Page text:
Fans of television will likely recognize Diedrich Bader as Oswald from the long-running 90s sitcom The Drew Carey Show. As such they may be surprised to know Bader also took on the role of Batman in Batman: The Brave and the Bold. His lighthearted take on the character ran from 2008 to 2011, representing a less gritty, more kid friendly version of Batman. As such, Bader brought a warmth and humor to the iconic character that hadn’t been seen since the Adam West show. Bader was last heard reprising his role of Rex on the Napoleon Dynamite animated series.
Everyone has heard Jim Cummings voice at one time or another—after all, he’s been the actor behind both Winnie the Pooh and Tigger since 1988. Cummings also filled in for actor Jeremy Irons during certain scenes of The Lion King and voiced Darkwing Duck on the Disney animated series of the same name.
Photo: Michael Del Monte/WENN.com
As My Little Pony: Friendship Is Magic protagonist Twilight Sparkle, voice actress Tara Strong has procured a legion of fans stretching from little girls to grown men (referring to themselves “Bronies”). That may read creepier than it is, but Strong’s voice work is a major contribution to the success of The Hub animated series. Strong is also known for voicing lead roles in Rugrats, Batman: The Animated Series, and made an uncredited cameo in Ted as the titular character’s “I Love You” voice box.
Photo: Carrie Devorah/WENN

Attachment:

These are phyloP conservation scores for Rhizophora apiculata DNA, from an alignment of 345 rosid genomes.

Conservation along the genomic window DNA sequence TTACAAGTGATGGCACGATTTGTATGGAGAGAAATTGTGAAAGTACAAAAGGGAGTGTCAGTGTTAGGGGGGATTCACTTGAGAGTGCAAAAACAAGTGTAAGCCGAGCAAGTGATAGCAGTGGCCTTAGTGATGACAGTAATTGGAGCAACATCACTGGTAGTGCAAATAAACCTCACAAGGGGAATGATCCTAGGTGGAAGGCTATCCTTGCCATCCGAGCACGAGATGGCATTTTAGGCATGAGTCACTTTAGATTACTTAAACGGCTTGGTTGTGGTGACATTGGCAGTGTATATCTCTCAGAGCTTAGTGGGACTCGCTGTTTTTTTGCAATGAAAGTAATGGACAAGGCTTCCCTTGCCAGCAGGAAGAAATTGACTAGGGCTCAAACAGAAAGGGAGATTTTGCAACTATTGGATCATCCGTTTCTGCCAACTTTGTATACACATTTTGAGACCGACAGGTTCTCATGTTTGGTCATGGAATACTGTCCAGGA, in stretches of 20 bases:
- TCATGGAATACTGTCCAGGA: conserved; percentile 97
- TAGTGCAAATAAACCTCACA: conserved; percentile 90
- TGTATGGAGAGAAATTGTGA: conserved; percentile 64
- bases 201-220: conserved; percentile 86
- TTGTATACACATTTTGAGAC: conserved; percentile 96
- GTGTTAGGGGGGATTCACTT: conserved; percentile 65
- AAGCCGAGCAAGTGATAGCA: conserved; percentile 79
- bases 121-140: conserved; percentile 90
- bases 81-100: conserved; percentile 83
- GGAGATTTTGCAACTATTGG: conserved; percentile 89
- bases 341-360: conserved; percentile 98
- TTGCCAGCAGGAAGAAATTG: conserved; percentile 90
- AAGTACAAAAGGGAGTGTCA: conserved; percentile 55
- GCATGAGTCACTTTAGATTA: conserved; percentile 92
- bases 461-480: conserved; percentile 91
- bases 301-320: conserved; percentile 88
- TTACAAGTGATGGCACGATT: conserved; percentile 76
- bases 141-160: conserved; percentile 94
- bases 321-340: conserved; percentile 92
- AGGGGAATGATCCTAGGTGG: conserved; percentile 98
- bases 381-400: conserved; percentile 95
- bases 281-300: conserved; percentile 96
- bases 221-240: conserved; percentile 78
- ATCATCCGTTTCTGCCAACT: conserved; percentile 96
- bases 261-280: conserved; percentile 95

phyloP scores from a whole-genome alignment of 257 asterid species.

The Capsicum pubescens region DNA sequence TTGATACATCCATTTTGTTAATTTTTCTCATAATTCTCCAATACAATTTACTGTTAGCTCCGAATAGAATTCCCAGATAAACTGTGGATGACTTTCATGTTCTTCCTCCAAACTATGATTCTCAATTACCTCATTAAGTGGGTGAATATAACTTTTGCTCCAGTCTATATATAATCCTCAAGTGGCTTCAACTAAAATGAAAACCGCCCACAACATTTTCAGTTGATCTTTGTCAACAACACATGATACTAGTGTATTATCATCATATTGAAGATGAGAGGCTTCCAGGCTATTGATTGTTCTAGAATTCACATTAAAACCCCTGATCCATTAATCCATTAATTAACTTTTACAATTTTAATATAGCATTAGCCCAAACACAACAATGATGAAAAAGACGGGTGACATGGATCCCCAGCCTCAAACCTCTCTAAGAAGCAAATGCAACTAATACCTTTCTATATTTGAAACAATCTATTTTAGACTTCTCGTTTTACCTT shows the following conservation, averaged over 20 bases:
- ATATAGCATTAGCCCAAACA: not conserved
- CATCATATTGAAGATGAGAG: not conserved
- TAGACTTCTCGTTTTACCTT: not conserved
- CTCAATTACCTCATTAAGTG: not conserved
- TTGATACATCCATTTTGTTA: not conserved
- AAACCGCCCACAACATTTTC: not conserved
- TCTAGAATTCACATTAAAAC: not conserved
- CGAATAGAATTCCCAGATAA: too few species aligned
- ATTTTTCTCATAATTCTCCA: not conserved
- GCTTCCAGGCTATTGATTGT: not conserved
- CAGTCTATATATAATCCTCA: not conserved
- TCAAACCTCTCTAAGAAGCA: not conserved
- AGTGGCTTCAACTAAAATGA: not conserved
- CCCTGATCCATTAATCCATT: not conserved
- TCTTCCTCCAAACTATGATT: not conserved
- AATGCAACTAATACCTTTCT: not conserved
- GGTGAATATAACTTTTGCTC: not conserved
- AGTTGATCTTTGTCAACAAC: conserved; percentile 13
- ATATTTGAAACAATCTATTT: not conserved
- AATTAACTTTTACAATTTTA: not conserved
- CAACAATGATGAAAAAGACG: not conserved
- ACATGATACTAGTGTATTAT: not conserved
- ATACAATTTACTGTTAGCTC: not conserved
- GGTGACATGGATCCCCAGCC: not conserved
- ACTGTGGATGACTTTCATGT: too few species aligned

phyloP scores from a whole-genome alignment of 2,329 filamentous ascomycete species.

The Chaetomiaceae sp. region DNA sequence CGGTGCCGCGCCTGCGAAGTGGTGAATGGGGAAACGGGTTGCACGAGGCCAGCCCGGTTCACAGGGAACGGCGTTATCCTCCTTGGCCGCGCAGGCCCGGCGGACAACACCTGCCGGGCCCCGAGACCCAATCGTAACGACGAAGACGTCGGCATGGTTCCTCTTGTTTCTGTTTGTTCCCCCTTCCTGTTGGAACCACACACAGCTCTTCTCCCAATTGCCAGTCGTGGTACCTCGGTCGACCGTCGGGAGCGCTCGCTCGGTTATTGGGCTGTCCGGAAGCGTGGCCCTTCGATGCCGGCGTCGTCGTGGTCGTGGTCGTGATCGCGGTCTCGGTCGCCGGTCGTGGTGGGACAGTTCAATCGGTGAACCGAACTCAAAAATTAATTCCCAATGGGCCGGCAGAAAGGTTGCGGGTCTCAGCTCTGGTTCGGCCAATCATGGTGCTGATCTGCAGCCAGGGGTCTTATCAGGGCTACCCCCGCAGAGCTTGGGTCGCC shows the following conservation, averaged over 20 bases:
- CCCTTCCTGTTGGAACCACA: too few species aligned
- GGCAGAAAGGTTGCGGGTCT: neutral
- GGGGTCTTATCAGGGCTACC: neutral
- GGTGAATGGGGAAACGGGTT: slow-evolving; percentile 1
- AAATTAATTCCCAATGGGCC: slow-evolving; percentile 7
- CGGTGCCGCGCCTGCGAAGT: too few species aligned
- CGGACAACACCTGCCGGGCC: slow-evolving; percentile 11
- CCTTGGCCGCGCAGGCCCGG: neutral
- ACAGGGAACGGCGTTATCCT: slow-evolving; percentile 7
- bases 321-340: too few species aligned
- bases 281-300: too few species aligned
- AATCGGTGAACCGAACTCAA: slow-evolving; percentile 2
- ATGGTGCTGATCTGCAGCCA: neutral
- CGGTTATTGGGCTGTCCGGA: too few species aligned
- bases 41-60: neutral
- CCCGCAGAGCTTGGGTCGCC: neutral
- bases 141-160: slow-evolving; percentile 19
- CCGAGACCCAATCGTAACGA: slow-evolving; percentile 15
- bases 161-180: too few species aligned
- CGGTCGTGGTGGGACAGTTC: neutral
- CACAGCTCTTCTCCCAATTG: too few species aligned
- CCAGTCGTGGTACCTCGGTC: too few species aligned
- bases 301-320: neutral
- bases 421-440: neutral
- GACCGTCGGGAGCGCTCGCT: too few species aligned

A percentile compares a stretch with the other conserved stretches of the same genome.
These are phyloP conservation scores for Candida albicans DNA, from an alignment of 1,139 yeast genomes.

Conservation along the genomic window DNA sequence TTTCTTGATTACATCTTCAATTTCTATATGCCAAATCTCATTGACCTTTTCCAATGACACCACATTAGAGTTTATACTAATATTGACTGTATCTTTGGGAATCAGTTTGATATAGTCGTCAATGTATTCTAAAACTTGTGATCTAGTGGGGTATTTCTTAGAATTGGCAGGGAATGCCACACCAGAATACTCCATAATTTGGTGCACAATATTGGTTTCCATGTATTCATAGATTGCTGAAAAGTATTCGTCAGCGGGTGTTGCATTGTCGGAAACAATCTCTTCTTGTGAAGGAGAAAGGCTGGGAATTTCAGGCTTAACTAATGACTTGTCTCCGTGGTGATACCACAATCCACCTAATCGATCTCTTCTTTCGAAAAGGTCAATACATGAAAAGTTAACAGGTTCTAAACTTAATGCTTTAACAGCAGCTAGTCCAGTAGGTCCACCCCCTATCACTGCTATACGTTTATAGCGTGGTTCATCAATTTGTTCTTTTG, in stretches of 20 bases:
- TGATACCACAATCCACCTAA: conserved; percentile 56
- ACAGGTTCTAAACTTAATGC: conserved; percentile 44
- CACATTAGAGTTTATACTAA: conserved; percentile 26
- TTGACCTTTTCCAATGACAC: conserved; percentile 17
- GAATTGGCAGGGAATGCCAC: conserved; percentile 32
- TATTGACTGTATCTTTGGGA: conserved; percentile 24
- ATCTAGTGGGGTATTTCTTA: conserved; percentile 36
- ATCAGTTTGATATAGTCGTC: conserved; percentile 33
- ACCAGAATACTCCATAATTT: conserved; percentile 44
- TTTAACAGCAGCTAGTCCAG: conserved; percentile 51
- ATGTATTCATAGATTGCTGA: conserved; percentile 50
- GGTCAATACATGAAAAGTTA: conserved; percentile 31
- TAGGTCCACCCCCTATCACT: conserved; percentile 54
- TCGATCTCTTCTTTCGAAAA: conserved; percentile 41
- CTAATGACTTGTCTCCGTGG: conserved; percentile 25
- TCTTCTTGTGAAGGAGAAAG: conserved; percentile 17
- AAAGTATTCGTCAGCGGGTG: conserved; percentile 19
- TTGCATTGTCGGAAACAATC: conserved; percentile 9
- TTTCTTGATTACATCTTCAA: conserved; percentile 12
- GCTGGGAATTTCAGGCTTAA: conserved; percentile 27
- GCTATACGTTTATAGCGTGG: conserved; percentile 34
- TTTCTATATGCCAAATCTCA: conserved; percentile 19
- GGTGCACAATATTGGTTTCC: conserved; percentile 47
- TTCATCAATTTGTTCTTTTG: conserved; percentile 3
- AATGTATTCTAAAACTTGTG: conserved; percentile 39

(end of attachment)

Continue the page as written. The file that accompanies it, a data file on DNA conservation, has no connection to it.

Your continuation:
If you saw Clancy Brown on the street, you’d likely recognize him for his supporting roles in Highlander, The Shawshank Redemption, or Cowboys and Aliens. What you may not realize is the tall, gravelly voiced actor is also the man behind the greedy Mr. Krabs on Spongebob Squarepants. Along with Tom Kenny, he’s been playing the character since 1999.
Peter Cullen & Frank Welker
Peter Cullen (left) and Frank Welker (right) have long been mortal enemies—in cartoon form, anyway. The pair both lent their voices to the Transformers animated series—Cullen portrayed the heroic Optimus Prime while Welker played the insidious Megatron. The pair would reprise their iconic roles in Michael Bay’s Transformer movies, though Welker would have to step out of his iconic role of Megatron (Hugo Weaving had the part instead) in favor of other supporting characters. Don’t feel bad for him, though—Welker is currently ranked among the highest grossing actors in Hollywood thanks to the sheer volume of work he does per year.
Photo: David B. Edwards/WENN.com
He may be best known for his work as the longest running DJ on America’s Top 40, but Casey Kasem's voice is known to children around the world as that of Shaggy on Scooby Doo. He retired from Top 40 in 2004, with Ryan Seacrest seceding him. He would stick with Shaggy until 2009 before handing the role over to the next actor on our list...